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St. Petersburg police to re-evaluate policy on confidential informants

ST. PETERSBURG — They give police the location of a drug buy, a lead on a witness, the name of a killer.

In exchange, confidential informants get cash or a good word put in with a judge to help reduce a criminal sentence.

"Informants are incredibly necessary to solve crime," said retired Pasco County sheriff's Lt. Bobby Sullivan, a former vice commander. "Nobody knows crime like the criminal, but you have to keep in mind that they are a criminal.

"They are on the other side."

The distinction was blurred this week when the FBI arrested St. Petersburg police Detective Anthony Foster on charges that he extorted $8,000 in cash and goods from an informant who was trying to avoid jail time.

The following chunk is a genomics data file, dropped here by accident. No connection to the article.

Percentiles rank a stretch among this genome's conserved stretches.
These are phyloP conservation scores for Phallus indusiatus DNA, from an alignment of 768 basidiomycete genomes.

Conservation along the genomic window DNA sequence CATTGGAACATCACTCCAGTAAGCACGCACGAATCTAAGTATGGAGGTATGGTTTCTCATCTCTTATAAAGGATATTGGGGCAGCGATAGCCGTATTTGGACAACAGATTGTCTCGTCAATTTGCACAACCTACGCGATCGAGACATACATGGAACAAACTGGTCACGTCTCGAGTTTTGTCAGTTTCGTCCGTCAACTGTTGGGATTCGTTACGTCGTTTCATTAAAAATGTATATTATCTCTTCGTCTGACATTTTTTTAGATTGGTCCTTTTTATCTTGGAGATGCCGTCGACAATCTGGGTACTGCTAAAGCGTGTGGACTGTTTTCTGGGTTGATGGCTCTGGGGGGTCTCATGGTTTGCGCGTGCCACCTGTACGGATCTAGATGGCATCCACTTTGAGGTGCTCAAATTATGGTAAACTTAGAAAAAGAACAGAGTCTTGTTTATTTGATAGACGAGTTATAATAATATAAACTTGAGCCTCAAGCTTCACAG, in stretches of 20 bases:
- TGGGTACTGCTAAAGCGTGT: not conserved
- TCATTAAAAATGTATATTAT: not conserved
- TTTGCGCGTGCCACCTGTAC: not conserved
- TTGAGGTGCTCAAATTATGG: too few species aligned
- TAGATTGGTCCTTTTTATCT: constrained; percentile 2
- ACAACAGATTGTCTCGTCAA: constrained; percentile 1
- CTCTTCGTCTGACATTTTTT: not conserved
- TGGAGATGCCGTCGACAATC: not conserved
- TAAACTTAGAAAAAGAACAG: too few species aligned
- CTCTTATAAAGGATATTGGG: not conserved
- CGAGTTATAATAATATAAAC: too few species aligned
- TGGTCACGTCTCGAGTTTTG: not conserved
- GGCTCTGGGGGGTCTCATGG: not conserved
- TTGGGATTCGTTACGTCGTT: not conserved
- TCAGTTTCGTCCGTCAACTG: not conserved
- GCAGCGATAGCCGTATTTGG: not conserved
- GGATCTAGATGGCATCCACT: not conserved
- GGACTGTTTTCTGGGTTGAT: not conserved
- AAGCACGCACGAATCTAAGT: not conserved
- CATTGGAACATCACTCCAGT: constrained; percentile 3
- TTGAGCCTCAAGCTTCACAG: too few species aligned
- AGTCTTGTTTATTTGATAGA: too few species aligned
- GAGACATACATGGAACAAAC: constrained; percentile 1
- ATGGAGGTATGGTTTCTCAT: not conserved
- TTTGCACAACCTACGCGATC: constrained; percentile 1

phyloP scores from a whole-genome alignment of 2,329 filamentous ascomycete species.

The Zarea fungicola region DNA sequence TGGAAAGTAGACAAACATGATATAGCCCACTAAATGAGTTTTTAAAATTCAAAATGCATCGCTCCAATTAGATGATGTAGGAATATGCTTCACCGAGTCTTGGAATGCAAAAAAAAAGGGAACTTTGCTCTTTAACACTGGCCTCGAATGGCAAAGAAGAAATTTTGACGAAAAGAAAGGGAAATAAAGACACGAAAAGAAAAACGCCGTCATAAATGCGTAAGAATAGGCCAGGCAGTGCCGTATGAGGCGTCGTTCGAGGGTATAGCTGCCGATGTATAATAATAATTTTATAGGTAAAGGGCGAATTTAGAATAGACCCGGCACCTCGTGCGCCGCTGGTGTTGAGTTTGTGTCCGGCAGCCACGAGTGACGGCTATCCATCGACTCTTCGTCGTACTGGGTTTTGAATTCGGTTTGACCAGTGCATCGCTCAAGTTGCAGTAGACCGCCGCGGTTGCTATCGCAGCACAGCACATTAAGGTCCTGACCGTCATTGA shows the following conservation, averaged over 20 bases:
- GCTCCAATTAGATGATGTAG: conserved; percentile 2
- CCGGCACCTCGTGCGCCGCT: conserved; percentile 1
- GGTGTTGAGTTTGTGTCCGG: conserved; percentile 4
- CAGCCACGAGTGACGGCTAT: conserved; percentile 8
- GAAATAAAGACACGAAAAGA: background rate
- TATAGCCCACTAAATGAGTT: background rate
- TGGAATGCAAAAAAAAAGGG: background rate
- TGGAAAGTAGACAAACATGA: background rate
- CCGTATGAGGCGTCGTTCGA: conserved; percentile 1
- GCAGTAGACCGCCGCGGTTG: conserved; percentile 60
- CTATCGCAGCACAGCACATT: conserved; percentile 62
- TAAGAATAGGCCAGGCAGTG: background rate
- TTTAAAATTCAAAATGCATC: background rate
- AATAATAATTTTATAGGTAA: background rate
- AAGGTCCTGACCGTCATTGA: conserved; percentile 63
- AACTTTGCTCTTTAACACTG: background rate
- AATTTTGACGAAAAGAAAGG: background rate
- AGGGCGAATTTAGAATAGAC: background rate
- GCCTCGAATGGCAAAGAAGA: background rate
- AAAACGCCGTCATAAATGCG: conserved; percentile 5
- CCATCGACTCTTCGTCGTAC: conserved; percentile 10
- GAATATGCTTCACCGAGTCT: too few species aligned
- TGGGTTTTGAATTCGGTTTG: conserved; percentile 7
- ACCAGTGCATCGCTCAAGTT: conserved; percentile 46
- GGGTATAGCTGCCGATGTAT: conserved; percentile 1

The homicide detective's arrest has raised questions about how the department handles confidential informants and whether police have too much leeway in the largely clandestine world.

Police Chief Chuck Harmon said investigators will review all the cases that Foster worked on, as well as any confidential informants he handled. They also will review department policies that dictate how informers are handled and how much oversight is given to the detectives who use them.

"I'm sure we'll talk about any safeguards we can create as a result of this incident," Harmon said. "I'm sure we'll be speaking to any other informant he has."